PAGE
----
For borrowing and offering attractive interest rates to lenders, the Federal Government is unintentionally denying funds to industries and businesses, that require money to invest, hire more people and create growth.
Experts say that when the government borrows, it crowds out the private sector and probably use bulk of the money to pay salaries, which does not create economic growth.
They explained that the more naira that comes into the system, the greater the need to mop up to stop inflation and in the process of trying to mop up, inflation must be below the cost of funds and the cost of funds becomes higher in such a way that industries cannot afford to borrow with the exorbitant interest rates that banks charge.
According to a financial expert, and Chief Financial Officer Sterling Bank Plc., Abubakar Suleiman, the government just borrowed at a discount rate of 13.5 per cent for one year.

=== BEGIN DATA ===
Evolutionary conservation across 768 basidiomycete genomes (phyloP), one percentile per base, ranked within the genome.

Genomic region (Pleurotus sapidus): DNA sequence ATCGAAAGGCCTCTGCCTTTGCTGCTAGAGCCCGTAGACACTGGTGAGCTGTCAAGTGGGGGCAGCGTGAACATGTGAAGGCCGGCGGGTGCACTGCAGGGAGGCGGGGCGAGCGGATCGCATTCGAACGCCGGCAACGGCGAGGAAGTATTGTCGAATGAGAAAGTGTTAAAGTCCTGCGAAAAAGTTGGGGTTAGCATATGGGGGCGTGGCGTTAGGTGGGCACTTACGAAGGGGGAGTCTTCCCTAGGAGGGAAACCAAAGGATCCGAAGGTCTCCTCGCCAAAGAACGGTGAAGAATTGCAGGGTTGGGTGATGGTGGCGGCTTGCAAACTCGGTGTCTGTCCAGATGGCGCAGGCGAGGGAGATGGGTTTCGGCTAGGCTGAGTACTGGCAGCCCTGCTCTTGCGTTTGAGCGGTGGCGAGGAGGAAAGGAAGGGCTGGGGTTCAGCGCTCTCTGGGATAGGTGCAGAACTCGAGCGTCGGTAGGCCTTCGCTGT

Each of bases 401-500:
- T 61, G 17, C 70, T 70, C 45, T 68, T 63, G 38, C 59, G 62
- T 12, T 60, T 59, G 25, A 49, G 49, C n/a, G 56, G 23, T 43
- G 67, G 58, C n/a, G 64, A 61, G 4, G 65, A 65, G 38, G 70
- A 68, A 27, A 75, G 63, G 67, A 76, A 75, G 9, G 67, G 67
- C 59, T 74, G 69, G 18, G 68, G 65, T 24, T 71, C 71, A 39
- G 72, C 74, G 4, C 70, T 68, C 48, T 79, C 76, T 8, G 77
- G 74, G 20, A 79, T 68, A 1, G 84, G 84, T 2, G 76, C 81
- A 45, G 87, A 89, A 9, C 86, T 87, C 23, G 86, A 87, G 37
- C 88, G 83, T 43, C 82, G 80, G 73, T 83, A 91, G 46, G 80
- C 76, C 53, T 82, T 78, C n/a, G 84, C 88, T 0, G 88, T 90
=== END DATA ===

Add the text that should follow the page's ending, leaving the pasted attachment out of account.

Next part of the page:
his he explained, translates to 15.59 per cent yield and a pretax return of 19.49 per cent, and offering lenders such a high return means, “You can bid credit to the private sector goodbye for now. As for a second consecutive quarter of negative growth, we can start discussing a third,” Abubaker stated in his Facebook post.
The Federal Government last week allotted N607.3 million in its June 2019 and 2020 savings bond sales, lower than the N790.85 million it allotted in May.
The Debt Management Office (DMO) said that N271.56 million was allotted at 13.18 per cent with 425 successful subscriptions to mature in June 2019. It also said that N335.7 million was allotted at 14.18 per cent with 496 successful subscriptions to mature in June 2020.